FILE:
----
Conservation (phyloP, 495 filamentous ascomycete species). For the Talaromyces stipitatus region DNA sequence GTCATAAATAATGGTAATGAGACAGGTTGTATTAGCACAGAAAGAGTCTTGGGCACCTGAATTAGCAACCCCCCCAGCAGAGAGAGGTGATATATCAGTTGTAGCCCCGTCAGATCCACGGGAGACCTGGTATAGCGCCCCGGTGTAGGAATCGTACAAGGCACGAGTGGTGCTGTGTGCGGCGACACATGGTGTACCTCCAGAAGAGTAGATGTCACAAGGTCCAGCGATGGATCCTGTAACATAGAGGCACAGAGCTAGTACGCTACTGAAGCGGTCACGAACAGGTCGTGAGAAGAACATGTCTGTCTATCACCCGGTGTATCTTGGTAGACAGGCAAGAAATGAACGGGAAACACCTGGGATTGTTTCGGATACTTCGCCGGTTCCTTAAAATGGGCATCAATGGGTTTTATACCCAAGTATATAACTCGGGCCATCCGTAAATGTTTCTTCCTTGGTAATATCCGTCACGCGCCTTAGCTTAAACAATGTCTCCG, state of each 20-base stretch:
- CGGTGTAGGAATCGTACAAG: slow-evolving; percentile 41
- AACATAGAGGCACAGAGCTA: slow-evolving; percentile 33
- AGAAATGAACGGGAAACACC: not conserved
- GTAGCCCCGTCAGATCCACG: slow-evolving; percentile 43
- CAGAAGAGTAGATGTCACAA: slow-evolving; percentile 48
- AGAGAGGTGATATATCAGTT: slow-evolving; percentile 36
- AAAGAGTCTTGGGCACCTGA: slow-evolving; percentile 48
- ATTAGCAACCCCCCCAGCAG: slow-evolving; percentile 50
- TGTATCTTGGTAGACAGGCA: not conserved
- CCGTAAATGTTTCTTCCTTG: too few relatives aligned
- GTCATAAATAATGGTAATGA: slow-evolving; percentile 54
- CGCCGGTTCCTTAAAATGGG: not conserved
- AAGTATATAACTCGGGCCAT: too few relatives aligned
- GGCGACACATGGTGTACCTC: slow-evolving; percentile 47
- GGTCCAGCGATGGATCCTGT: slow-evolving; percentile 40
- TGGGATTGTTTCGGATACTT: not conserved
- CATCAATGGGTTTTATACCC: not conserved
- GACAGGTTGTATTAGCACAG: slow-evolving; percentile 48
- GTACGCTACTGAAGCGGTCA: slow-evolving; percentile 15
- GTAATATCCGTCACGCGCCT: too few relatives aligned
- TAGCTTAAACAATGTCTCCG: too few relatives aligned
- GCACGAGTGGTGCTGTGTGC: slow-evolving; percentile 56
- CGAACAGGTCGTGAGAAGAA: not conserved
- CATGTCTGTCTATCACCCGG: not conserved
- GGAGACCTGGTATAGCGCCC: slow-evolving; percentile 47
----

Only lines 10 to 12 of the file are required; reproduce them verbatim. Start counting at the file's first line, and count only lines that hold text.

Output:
- TGTATCTTGGTAGACAGGCA: not conserved
- CCGTAAATGTTTCTTCCTTG: too few relatives aligned
- GTCATAAATAATGGTAATGA: slow-evolving; percentile 54